Top Restaurant Secrets that Chefs Keep Quiet About

Nowadays, chefs are celebrities. They’re featured on reality TV shows, they’re written about in articles, and people discuss them online in reviews and blogs. They’re artists and their dishes are culinary works of art brought to life with passion and creativity.

But reality shows and online articles don’t actually show you what’s really going on behind the scenes outside the spotlight. So let’s clear up some of the misconceptions you may have about chefs and the food they serve.

1-Chefs aren’t really doing the cooking. Chefs are actually more like a general than a frontline soldier. Their task is to oversee everything, not chopping onions back in the kitchen. They’re managers, and they see to it that your entire dining experience is fantastic. So what is it do they actually do? They manage everything in the kitchen. They’re the ones who develop the menu and recipes. They teach the cooks on what to do and taste the results to make sure that your dishes are done right. If there’s a problem in the kitchen, it’s their responsibility to deal with it.

2-Chefs don’t go to the market to buy the ingredients either. You may have some romantic idea that chefs are up before dawn, buying fresh fish in the market. The truth of the matter is that they have vendors who do this sort of thing for them. The vendors negotiate with the food suppliers about the quality and the prices of the food. Then the vendors are responsible for delivering the supplies straight to the restaurant kitchen. Again, chefs have bigger fish to fry (so to speak) than dealing with food market sellers in the early morning. Having vendors do the job is more cost effective and more efficient for everyone.

3-Chefs take allergies seriously. In fact, this is so serious that a lot of restaurants are playing it safe and refusing to serve diners who have allergies. That’s because this is a serious legal matter, and the bad press that comes with patrons having an allergic reaction isn’t worth it. Chefs also hate it when customers say that they’re “allergic” to something when in fact they just don’t like a particular ingredient. It’s just too much pressure for them to act as if the tomatoes you hate are actually dangerous for you.

4-Chefs obsess about their customer reviews. Sure they love it when they get a great magazine review. But most of the time, they pay special attention to reviews in forums like Yelp. That’s because most diners pay attention to those too. Chefs and restaurant reps often respond to customer reviews and comments on Facebook because they don’t want any negative comments to go unchallenged or unacknowledged. They don’t react to every review, of course. But they do heed comments when they come from regular patrons and the same complaint is being voiced by several customers. They make sure to identify the problem and solve it. So let’s say that 3 different regulars complain that a particular soup was served cold. The chef’s job is to see whether the problem is about the ingredients or the preparation. It may even be about how quickly the servers are serving the soup when it’s done.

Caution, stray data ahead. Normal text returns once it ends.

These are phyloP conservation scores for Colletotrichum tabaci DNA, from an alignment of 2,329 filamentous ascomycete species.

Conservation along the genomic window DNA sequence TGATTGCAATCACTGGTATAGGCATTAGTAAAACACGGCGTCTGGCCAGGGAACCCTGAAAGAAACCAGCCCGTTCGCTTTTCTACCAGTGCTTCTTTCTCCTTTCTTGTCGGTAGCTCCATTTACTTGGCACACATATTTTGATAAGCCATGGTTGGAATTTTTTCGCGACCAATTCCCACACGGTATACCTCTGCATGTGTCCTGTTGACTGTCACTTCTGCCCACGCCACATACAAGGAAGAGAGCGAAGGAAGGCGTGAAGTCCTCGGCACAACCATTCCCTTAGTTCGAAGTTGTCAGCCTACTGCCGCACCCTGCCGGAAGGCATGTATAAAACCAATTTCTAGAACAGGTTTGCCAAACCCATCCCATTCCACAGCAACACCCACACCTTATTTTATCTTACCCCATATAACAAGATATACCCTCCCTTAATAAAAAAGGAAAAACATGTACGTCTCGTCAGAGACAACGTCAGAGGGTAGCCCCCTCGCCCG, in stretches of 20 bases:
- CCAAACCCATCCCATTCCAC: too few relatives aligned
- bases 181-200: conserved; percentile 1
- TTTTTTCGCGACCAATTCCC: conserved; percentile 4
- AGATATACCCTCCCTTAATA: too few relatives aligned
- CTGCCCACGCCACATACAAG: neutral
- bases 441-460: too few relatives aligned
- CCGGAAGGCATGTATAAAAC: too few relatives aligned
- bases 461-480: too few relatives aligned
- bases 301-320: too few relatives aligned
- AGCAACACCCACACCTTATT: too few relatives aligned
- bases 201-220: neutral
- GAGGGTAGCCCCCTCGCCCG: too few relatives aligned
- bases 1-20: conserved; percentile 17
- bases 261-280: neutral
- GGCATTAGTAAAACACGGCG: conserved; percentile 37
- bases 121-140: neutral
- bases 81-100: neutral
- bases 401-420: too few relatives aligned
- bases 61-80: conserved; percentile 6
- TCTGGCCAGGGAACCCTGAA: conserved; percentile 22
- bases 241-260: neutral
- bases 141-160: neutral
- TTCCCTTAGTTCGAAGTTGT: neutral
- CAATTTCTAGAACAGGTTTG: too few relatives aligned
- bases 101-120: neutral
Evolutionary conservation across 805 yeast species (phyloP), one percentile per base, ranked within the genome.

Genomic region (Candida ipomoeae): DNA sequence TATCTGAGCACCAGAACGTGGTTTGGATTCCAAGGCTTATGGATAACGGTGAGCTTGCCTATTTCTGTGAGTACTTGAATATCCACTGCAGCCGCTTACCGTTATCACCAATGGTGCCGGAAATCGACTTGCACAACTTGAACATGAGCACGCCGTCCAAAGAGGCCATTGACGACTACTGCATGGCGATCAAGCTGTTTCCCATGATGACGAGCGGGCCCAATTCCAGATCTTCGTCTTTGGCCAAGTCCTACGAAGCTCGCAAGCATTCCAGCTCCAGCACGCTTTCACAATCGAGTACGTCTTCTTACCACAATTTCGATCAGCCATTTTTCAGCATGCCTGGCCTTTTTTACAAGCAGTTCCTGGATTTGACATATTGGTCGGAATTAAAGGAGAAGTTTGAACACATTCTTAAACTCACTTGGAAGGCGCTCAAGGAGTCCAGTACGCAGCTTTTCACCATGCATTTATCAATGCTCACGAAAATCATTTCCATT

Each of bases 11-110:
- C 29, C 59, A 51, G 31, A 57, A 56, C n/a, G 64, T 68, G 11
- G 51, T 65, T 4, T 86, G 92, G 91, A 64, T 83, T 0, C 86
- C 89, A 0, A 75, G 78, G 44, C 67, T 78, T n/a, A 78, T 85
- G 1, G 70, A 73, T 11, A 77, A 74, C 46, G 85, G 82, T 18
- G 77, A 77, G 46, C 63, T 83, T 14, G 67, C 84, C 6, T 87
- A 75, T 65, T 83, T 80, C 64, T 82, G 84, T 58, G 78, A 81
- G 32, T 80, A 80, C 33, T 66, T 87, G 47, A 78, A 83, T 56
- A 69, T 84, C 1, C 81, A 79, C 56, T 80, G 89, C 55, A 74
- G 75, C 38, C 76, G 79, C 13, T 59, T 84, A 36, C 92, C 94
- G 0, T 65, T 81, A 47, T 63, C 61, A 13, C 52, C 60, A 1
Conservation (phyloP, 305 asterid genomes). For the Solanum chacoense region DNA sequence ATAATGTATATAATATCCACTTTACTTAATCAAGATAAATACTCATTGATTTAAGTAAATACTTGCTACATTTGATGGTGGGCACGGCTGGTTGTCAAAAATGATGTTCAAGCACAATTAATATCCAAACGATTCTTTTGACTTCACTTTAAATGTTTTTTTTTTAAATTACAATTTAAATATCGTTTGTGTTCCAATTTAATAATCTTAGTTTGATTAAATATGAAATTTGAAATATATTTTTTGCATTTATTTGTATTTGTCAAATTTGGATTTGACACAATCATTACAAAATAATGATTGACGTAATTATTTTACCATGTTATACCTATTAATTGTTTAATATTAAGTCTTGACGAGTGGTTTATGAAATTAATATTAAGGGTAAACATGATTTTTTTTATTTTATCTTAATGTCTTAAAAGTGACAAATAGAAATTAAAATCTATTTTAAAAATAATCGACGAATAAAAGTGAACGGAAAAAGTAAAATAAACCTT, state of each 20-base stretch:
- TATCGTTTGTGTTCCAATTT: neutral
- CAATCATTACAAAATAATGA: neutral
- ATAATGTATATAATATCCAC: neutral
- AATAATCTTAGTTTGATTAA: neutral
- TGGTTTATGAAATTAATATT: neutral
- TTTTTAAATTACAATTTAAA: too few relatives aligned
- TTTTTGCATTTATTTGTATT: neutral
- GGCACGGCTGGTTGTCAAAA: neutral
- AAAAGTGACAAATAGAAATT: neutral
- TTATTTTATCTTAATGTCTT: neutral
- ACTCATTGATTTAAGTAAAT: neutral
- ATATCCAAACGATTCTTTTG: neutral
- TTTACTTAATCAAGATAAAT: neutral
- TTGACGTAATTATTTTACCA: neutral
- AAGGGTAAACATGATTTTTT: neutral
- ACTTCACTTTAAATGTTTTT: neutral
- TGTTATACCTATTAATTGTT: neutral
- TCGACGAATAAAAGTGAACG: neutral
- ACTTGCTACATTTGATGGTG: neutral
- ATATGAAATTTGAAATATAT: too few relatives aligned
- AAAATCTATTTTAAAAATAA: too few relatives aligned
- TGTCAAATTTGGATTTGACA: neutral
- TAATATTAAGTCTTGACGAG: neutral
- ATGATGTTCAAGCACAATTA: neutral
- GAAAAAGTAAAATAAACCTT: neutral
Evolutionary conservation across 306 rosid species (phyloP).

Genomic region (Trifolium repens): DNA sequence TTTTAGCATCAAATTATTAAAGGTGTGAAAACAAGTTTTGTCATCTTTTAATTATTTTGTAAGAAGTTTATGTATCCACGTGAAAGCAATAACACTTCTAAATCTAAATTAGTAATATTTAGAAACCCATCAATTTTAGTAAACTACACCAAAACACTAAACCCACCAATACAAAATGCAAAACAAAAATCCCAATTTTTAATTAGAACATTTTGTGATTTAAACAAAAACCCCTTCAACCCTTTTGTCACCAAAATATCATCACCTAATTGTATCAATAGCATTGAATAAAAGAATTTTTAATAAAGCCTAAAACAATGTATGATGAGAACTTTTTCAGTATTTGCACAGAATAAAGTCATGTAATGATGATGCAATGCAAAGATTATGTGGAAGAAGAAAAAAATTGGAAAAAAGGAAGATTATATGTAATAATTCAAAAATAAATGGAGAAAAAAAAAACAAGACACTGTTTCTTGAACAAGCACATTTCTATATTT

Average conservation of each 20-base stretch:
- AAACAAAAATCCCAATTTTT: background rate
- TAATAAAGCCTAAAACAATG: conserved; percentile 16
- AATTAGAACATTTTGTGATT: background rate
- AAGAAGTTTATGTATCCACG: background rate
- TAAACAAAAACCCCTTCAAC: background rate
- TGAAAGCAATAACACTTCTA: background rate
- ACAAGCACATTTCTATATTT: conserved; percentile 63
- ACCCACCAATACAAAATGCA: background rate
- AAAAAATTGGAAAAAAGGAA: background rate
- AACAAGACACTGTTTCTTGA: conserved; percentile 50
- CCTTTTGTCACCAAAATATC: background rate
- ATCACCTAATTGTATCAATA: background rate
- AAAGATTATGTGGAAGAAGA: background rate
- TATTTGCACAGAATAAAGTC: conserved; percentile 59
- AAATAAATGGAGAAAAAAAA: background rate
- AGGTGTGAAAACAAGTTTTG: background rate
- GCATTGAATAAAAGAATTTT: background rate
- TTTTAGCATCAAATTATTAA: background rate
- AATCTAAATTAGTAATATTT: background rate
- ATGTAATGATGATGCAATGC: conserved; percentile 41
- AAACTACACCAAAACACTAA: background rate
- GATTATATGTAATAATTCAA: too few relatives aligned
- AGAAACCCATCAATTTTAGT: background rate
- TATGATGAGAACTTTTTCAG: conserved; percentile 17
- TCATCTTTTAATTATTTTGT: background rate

5-Sometimes they use frozen food. Wouldn’t it be great if everything you eat is fresh from the garden or from the market? That’s not always going to happen. That’s especially true when you have a large menu. That means they need too much food at the ready, and they can’t all be fresh. Fish is commonly frozen, and they’re sent to restaurants only partly thawed. Sauces also commonly come out of a jar. It just takes too much time to prepare a sauce from scratch. There’s not much difference in the taste, and diners may not care for the delay anyway.

6-Not all chefs went to culinary school. Some of these chefs and cooks learned on the job while they started out as dishwashers. It’s more of an apprenticeship, yet their determination to learn sees them through. There’s nothing wrong about starting out as a dishwasher either. In fact, some chefs don’t hire cooks who came from a culinary school. That’s because they often think too much of themselves and they just think about cooking. Those who first started out as dishwashers know that there’s more to the job than just cooking. They help organize the kitchen and clean up.

7-Great chefs worry about the state of the bathroom. That’s because they know that the cleanliness of the bathrooms is indicative of the cleanliness of the kitchen. Even if the bathrooms are separate for employees and for customers, they should all be clean.

So the next time you watch some chef reality show, remember: it’s not always about the screaming!

Category: General Food

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